When his secret bride is executed for assaulting an English soldier who tried to rape her, a commoner begins a revolt and leads Scottish warriors against the cruel English tyrant who rules Scotland with an iron fist.
Oskar Schindler is a vainglorious and greedy German businessman who becomes unlikely humanitarian amid the barbaric Nazi reign when he feels compelled to turn his factory into a refuge for Jews. Based on the true story of Oskar Schindler who managed to save about 1100 Jews from being gassed at the Auschwitz concentration camp. A testament for the good in all of us. Written by
Harald Mayr <firstname.lastname@example.org>
To gather costumes for 20,000 extras, the costume designer took out advertisements seeking clothes. As economic conditions were poor in Poland, many people were eager to sell clothing they still owned from the 1930s and '40s. See more »
The bottle of Hennessy cognac as seen in the movie is the new shape released in 1990s. The original bottle shape was taller and had different label. See more »
[a Hebrew prayer is chanted, followed by a flashback to 1940s Poland]
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There are no opening credits after the title is shown. See more »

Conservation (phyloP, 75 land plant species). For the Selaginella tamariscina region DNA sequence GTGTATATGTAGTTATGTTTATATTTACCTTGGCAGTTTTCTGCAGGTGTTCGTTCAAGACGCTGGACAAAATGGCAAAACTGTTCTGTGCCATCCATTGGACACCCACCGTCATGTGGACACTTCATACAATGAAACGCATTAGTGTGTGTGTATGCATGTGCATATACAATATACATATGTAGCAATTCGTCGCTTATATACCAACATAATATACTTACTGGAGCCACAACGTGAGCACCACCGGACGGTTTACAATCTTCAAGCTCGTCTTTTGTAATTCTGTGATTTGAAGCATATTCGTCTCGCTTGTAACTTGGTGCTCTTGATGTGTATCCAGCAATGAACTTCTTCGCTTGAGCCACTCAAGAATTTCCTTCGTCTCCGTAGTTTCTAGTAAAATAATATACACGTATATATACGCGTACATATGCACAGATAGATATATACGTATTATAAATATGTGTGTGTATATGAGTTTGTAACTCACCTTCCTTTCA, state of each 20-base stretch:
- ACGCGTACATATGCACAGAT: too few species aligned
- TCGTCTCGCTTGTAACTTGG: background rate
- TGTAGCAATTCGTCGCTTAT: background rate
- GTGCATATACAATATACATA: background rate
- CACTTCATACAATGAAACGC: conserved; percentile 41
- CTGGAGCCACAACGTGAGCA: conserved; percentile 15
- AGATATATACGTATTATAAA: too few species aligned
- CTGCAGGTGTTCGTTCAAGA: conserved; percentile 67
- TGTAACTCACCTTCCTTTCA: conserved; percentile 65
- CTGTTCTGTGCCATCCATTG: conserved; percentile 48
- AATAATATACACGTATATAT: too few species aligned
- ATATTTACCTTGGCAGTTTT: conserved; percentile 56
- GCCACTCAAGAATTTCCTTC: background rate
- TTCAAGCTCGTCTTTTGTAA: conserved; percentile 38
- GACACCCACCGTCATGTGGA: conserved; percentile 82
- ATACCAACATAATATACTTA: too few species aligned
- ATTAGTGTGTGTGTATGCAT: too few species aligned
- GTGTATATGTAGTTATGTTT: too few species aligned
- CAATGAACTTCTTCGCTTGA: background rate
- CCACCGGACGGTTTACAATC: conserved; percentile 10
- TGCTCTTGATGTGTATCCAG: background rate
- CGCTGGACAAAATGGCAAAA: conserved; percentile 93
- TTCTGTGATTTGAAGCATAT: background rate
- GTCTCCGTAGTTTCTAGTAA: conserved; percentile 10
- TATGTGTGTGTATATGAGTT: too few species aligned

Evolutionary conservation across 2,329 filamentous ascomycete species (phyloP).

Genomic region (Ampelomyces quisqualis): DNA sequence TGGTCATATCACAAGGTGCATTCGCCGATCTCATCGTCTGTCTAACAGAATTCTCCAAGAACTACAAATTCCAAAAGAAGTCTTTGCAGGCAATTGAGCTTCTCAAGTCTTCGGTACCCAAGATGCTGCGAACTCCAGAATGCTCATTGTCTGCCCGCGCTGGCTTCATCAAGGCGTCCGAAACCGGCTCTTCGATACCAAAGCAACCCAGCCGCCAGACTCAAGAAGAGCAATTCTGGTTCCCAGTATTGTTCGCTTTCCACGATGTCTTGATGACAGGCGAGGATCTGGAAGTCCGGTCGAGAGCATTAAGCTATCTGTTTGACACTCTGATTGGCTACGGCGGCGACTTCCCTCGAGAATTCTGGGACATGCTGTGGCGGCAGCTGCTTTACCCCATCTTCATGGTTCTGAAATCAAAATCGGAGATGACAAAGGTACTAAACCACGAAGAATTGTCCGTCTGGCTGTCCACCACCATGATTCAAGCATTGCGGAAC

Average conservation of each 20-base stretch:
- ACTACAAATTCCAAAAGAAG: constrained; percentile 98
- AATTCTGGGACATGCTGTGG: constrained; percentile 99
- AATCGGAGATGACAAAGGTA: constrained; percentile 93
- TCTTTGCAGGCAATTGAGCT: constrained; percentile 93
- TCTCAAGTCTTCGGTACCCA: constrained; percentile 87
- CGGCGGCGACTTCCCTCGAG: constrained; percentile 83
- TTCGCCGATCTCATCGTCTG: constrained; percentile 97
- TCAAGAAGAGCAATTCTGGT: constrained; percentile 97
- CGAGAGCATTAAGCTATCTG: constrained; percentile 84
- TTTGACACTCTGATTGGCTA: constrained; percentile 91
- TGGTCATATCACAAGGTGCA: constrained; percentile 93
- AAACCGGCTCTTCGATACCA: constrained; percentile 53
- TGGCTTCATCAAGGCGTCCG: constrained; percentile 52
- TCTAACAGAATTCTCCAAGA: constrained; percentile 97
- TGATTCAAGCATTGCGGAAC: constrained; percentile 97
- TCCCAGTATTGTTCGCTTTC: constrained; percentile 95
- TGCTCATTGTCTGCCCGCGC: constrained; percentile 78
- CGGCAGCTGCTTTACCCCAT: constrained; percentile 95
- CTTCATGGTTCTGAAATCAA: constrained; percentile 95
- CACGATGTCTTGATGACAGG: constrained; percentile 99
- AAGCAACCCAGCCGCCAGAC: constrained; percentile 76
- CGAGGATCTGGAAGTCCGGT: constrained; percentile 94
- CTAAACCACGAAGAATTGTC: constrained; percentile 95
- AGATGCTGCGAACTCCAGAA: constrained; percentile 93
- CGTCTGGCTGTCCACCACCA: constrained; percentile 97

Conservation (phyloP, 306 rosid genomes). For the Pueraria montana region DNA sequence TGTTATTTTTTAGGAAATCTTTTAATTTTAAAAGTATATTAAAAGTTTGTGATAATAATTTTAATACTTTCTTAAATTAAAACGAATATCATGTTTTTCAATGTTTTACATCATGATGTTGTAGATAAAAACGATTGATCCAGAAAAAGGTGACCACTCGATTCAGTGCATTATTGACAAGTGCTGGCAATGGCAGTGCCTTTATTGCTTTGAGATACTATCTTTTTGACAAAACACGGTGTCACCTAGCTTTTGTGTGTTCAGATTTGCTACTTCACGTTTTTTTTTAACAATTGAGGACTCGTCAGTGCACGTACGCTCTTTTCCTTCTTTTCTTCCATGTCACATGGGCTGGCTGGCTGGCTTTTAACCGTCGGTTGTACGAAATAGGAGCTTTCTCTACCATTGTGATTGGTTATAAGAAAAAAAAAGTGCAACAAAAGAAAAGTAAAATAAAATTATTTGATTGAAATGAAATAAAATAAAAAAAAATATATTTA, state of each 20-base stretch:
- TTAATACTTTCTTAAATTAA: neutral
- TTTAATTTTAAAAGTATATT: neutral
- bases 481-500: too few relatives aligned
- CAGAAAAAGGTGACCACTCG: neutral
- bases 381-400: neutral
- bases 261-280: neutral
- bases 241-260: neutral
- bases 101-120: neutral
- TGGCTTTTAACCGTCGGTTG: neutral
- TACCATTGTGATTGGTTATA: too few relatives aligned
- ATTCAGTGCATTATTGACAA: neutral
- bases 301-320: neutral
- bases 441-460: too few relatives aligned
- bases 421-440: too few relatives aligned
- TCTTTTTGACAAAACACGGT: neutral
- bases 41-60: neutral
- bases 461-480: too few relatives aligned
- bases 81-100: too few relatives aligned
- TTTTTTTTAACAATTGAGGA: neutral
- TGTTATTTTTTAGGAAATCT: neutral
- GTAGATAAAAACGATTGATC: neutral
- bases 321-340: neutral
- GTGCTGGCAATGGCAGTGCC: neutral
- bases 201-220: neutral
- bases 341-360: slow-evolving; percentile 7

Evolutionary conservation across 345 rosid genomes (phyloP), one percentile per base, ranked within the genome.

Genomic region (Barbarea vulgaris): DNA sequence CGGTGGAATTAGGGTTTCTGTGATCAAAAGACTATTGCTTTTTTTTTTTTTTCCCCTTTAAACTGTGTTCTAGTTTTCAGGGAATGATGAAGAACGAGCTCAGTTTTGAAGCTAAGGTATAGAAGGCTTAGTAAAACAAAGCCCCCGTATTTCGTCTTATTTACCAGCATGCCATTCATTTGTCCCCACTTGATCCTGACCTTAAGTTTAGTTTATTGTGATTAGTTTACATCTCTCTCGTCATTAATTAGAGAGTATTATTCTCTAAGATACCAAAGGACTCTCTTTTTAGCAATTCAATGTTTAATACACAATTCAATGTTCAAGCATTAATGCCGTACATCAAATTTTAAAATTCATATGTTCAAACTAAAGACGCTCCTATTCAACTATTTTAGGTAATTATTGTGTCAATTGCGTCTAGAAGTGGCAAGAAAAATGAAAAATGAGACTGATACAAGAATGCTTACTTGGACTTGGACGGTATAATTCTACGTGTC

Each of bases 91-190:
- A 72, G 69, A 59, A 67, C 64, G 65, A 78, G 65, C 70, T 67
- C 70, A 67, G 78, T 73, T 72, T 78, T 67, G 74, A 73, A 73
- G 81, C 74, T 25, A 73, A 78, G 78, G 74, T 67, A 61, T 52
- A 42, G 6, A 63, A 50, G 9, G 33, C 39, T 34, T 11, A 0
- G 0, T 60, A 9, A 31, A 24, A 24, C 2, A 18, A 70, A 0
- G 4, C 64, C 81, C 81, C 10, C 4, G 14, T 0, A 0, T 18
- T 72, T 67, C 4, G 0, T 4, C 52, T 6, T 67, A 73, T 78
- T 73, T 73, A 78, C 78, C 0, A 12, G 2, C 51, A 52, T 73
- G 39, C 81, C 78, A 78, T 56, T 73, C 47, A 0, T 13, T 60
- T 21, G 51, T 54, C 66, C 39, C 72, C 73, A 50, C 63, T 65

The most amazing thing about this film is that it was not made to be an epic or an acclaimed film. Spielberg made it as a personal film for himself and other Jews affected by the Holocaust. There is nothing flashy about the film except for Neeson's bravura performance. Spielberg's usual style is invisible, and the cinematography and editing, although excellent, are not shown off to make a spectacle of the film or give it an epic feel. Yet it is still a compulsive, involving, and utterly heart-wrenchingly moving filming of a part of history that should not be forgotten. The screenplay is one of the best ever written: it captures the stories of so many Holocaust survivors but without distracting from the main story at hand. The black and white photography and editing is perfect, and John Williams provides a perfectly subtle but nice music score. The acting is simply brilliant, with Liam Neeson towering as Oskar Schindler, and Ralph Fiennes bringing out the Nazi character Amon Goeth into full flesh. And Ben Kingsley and Embeth Davidtz give off excellent performances too. The film also has a lot to say about absolute power corrupting and spiraling out of control, and such a message of the film can be applied to any time and crisis, not just the Holocaust. This is not just one of the the ten best films ever produced, but it shall remain so for years to come, because its messages in terms of power and racism are applicable in any age.
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